AJ Burnett - OK, this one depends on where he ends up. But after playing in the NL in a pitcher-friendly park - and after undoubtedly being hyped up in the offseason - I think there's a good chance that this guy will be overvalued going into next year.

Kevin Millwood - This is a tricky one. On the one hand, his lack of wins might lead him to be undervalued. On the other hand, he had a DIPS of 3.88.

Jarrod Washburn - DIPS: 4.55

Derrek Lee - I'm really not sure what to think about this guy. The chance to get an Albert Pujols with the 7th or 8th pick of the draft is awfully enticing. And if he reverts to his career numbers, you've still got .290, 30-35 HR, and 100+ RBI (unlike Beltre, who's floor was much lower). So I'm honestly not sure what to think about Lee this year.

Cliff Floyd - I'd be shocked if he matches his numbers from 2005. Of course, if he somehow gets traded to the Red Sox in a deal for Manny, that could change everything.

Ken Griffey, Jr. - As much as I like the guy, I see this as a similar situation to JD Drew last year: a talented but injury-plagued player who stays healthy for one year. Like Drew in 2005, I think that it's more likely than not that Griffey will be plagued by injuries in 2006, just like usual.

Brian Giles - I suspect that his name might cause him to go earlier than he should. With 90-15-80-15-.300 in 2005, I really don't see him as anything more than a 3rd or 4th OF.

Paul Konerko - If he ends up out of U.S. Cellular, then his numbers could take a hit. In the past two seasons, 52 of his 81 HR have come at home, and only 29 away.

Brian Roberts - I almost forgot this guy! How silly of me. The splits probably speak for themselves, but the bottom line is that this guy will be going about the same time as Chase Utley (maybe a round later). There's really no choice to be made.


I still don't understand why everyone thinks Clemens will tank. This is now the 3rd straight season I am defending him.

I agree with a lot of the guys you mentioned. But I think Konerko will go unnoticed again and put up solid numbers as he's always done.
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Postby JustAnotherYanksFan » Mon Oct 10, 2005 12:50 pm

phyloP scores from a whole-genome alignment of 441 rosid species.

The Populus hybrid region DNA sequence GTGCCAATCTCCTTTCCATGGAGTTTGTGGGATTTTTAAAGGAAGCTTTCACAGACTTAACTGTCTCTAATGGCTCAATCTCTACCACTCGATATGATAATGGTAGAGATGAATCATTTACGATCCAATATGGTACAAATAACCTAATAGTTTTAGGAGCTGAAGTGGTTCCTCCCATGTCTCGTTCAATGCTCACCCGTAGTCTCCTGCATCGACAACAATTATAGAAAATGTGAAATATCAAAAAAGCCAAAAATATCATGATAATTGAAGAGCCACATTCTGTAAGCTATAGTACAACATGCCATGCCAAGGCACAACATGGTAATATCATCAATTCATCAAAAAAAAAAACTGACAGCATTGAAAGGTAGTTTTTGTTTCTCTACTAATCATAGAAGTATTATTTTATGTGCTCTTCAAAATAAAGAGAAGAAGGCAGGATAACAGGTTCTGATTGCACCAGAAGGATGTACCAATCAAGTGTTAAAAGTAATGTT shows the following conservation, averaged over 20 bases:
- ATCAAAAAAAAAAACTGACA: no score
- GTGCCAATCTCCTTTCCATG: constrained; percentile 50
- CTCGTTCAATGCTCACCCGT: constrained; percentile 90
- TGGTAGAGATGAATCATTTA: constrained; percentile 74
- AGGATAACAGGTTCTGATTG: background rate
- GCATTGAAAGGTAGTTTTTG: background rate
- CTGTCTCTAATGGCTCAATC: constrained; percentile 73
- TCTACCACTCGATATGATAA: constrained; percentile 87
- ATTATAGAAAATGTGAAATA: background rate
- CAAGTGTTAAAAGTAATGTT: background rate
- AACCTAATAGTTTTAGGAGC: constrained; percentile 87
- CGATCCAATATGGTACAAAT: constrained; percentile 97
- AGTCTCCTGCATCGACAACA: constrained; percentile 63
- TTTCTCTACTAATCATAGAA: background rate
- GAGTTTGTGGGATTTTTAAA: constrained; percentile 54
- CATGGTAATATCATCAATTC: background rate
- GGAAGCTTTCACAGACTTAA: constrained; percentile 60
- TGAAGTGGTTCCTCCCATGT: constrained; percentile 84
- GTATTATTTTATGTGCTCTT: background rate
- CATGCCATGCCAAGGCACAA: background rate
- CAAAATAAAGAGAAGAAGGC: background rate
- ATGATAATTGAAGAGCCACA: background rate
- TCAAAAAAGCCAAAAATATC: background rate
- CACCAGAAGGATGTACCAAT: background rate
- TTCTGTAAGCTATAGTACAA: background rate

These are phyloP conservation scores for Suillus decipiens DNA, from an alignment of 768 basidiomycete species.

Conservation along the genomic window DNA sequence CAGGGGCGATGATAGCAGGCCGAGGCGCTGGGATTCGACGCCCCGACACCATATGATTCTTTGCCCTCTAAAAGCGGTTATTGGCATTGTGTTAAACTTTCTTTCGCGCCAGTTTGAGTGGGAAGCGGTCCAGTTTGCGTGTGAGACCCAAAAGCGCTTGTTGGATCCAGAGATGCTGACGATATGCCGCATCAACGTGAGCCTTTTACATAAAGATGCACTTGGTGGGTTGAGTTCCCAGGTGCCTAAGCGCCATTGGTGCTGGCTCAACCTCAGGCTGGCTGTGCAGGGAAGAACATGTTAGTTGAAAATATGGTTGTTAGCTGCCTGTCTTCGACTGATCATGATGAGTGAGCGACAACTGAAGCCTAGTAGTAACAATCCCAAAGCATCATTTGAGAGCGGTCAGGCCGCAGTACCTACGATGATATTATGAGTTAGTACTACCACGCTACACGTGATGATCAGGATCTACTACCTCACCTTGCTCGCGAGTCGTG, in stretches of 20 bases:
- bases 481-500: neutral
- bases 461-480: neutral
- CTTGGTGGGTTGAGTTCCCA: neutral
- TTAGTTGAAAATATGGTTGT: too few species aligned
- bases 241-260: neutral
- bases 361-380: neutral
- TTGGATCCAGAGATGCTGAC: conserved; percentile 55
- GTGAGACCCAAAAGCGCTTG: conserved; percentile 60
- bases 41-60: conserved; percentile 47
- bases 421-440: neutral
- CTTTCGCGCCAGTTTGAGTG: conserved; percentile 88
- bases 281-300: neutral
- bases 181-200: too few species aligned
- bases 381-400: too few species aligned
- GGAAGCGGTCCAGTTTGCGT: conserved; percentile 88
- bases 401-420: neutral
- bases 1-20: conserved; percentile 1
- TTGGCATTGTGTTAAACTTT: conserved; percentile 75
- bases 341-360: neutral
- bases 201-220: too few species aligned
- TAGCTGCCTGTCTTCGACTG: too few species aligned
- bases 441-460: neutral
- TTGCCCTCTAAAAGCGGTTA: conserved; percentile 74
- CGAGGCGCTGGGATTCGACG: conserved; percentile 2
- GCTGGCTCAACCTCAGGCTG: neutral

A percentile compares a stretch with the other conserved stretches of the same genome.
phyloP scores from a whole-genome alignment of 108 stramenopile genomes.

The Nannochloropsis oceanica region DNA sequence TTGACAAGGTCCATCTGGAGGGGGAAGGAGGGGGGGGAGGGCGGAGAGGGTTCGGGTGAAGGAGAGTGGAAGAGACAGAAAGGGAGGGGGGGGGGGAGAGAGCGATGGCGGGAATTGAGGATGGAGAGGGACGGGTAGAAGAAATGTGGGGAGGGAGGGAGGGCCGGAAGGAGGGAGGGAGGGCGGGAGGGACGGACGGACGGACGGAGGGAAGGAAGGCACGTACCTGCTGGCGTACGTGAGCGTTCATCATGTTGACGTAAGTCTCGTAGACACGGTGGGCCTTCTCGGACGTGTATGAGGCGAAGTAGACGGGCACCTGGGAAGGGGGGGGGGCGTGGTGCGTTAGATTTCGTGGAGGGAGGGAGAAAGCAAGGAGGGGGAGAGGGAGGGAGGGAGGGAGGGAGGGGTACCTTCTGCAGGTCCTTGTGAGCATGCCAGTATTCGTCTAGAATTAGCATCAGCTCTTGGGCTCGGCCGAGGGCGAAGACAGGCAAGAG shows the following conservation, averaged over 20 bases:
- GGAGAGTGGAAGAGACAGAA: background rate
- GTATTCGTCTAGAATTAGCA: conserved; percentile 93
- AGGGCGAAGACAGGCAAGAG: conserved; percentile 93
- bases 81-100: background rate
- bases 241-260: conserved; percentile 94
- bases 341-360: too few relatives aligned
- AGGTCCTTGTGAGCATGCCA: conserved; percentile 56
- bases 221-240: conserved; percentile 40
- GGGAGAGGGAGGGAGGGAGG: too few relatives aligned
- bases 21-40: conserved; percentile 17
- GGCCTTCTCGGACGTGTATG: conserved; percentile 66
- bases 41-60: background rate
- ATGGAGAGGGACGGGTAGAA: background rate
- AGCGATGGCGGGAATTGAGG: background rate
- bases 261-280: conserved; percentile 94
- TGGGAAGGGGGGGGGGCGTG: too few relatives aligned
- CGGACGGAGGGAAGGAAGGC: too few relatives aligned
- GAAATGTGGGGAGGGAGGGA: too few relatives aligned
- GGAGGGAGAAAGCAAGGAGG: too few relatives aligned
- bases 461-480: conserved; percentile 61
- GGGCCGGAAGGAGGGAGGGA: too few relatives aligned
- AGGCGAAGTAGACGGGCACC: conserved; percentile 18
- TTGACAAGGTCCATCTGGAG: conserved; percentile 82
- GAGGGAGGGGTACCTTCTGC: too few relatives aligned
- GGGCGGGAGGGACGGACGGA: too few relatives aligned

Pogotheostrich wrote:Good list JAYF.
I think Giles value will have a lot to do with where he signs. If he stays in the SD then I wouldn't expect a lot to change from this year. But he could be a monster in St. Louis or Boston.


Great point. Giles is by no means old enough to be considered washed-up, and in a different ballpark, he could put up some great numbers.


Yoda wrote:I still don't understand why everyone thinks Clemens will tank. This is now the 3rd straight season I am defending him.


http://sports.espn.go.com/mlb/stats/pit ... lit=0&leag
ue=mlb&season=2005&seasonType=2&sort=DIPSratio&ty
pe=pitch5&ageMin=17&ageMax=51&state=0&college=0&c
ountry=0&hand=a&pos=all

(You'll have to enter each section of the URL in separately - I broke it up so that the URL didn't widen the screen for the whole thread.)

Anyway, this links to ESPN's rankings of pitchers by DIPS%, which, as far as I can gather, is simply how much bigger the pitcher's DIPS is than his ERA. This is a pretty solid list of starting pitchers who may be overvalued next year. Unsurprisingly, Clemens tops the list, which means he can probably be expected to do considerably worse than he did last year.

So obviously, anyone expecting a repeat of a sub-2 ERA will be disappointed. But most of us knew that already. Clemens' DIPS was still the third-best in baseball, which means that IF he pitches as well as he did last year, THEN he can still be expected to be tremendously valuable.

But as with most of the guys on the list, it's not that I think he's a guaranteed bust - it's just that I'm not willing to take the risk compared to when I'd need to take him. I believe that Clemens will be gone by the end of the third round (except perhaps in early drafts, where retirement is a risk). He's over 40 years old, and he's had some injury problems at the end of the 2005 season. That's not a risk I'm willing to take.
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Postby Yoda » Mon Oct 10, 2005 1:43 pm

JustAnotherYanksFan wrote:
Yoda wrote:I still don't understand why everyone thinks Clemens will tank. This is now the 3rd straight season I am defending him.


http://sports.espn.go.com/mlb/stats/pit ... lit=0&leag
ue=mlb&season=2005&seasonType=2&sort=DIPSratio&ty
pe=pitch5&ageMin=17&ageMax=51&state=0&college=0&c
ountry=0&hand=a&pos=all

(You'll have to enter each section of the URL in separately - I broke it up so that the URL didn't widen the screen for the whole thread.)